The cost of producing electricity from nuclear power is now only marginally cheaper, if at all cheaper, than the production of electricity from fossil fuels. If Australia withheld, even temporarily, its reserves, world prices of uranium would escalate and influence nations to opt for cheaper sources of power. As the Fox report mentions, a more intensive search would be undertaken to harness the safest and cleanest source of energysolar power. Secondly, for a nation to involve itself in the high capital cost of building enrichment plants or nuclear reactors, it would need a source of supply from a country such as Australia because of Australia's stable political background. It would not contemplate establishing an industry where the source of its raw materials came from a banana republic or a country with an uncertain political future. Therefore, what we do with our uranium could have and probably will have a direct effect on the course of the world 's nuclear proliferation.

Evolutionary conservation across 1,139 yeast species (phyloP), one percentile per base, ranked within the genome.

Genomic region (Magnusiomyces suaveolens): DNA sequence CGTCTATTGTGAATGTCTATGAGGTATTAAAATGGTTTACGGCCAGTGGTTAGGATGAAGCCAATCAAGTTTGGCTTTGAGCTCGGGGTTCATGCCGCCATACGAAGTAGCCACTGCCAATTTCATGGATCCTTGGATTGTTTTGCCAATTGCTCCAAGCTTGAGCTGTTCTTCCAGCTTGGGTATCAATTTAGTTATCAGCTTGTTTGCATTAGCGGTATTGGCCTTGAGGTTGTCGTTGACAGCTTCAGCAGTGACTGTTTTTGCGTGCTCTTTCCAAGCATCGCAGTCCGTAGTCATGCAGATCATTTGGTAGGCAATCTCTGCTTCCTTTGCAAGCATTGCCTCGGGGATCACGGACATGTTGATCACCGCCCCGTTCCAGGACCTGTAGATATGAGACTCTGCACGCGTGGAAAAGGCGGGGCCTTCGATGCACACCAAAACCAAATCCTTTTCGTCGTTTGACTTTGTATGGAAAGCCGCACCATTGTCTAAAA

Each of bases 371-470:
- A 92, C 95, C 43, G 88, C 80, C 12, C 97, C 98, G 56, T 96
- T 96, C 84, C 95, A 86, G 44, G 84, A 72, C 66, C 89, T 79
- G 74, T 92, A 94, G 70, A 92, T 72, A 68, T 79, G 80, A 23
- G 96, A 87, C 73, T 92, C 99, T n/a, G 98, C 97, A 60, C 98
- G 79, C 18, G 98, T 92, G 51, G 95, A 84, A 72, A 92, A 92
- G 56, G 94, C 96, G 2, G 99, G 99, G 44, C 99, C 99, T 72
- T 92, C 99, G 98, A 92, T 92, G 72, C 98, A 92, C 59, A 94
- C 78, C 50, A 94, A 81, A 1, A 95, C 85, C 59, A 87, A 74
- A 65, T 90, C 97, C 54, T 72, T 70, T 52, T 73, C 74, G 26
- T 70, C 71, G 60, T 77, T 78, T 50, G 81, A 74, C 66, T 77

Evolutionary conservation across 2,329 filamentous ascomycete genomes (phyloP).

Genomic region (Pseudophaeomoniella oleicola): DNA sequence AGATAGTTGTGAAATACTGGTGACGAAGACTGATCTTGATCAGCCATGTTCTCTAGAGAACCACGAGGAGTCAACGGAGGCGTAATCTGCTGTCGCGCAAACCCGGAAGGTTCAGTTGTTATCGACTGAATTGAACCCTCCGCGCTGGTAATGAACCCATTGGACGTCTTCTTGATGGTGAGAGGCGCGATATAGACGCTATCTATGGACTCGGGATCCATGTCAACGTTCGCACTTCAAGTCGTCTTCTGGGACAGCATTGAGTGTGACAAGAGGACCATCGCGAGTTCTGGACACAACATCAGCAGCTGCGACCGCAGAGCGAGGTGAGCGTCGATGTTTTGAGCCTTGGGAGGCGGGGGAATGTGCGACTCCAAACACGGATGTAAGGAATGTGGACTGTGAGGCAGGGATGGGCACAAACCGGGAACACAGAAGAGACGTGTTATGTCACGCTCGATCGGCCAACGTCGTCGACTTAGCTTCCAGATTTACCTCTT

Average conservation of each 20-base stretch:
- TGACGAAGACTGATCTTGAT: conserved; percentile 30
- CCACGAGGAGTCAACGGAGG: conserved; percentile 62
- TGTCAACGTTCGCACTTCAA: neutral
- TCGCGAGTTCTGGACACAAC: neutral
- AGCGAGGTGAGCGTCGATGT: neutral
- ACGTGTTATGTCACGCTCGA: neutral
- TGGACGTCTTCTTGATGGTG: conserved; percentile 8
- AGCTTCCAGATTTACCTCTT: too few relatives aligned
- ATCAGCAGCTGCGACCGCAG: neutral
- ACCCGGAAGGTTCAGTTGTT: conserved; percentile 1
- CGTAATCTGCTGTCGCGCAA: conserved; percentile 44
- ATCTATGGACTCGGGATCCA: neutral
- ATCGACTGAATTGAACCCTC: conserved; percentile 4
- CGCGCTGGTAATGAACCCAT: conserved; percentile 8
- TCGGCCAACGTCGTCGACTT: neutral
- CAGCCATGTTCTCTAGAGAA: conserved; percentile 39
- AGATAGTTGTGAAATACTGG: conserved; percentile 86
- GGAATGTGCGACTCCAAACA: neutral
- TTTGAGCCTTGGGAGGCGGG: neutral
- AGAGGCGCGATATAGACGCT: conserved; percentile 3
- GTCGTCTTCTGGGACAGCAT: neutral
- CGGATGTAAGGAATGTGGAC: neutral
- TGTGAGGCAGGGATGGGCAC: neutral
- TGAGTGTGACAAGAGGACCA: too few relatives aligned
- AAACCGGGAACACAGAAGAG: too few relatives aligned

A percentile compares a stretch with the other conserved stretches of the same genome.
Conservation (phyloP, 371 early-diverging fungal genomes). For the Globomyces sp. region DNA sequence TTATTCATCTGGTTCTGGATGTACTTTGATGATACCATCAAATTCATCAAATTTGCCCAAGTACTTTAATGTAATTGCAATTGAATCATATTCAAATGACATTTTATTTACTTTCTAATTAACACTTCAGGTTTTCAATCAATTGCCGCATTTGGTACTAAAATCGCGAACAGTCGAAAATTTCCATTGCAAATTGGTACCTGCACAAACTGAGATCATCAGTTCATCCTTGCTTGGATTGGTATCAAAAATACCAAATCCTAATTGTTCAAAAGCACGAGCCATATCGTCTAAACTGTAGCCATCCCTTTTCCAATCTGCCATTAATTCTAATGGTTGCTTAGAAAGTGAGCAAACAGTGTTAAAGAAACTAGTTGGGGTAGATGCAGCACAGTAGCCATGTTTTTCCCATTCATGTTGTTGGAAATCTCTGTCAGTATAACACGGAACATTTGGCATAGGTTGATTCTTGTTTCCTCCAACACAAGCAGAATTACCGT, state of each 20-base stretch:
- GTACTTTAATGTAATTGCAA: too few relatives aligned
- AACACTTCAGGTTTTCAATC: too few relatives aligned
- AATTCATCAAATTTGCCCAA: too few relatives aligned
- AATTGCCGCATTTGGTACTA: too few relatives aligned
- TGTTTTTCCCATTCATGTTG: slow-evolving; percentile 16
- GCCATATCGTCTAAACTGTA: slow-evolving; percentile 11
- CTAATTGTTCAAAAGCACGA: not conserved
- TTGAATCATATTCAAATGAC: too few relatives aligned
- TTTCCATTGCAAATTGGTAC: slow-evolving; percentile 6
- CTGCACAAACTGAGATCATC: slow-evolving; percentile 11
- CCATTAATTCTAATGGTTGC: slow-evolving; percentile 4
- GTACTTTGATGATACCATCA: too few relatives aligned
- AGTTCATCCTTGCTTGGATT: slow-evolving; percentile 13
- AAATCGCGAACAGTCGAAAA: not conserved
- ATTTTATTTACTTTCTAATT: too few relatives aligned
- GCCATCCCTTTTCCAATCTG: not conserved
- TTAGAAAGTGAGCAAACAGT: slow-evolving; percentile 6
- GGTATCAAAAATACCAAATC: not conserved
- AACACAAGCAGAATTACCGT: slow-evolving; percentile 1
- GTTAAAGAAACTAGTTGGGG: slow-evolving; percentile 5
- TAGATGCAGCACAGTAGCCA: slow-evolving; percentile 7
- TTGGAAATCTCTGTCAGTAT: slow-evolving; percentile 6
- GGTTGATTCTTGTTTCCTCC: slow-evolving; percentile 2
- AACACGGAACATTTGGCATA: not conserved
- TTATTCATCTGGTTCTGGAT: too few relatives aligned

I want to emphasise this point because there are many people who might agree with the clear dangers and reservations expressed by Mr Justice Fox and by the Flowers Royal Commission but who say resignedly: 'What is the use? If we do not sell our uranium someone else will sell theirs. ' This argument cannot be sustained by the known facts and logical assumptions. I now list some of the dangers, risks and future possibilities of nuclear proliferation as documented not by me but by the Fox report. With regard to the dangers of radiation, the report states at pages 108 and 109: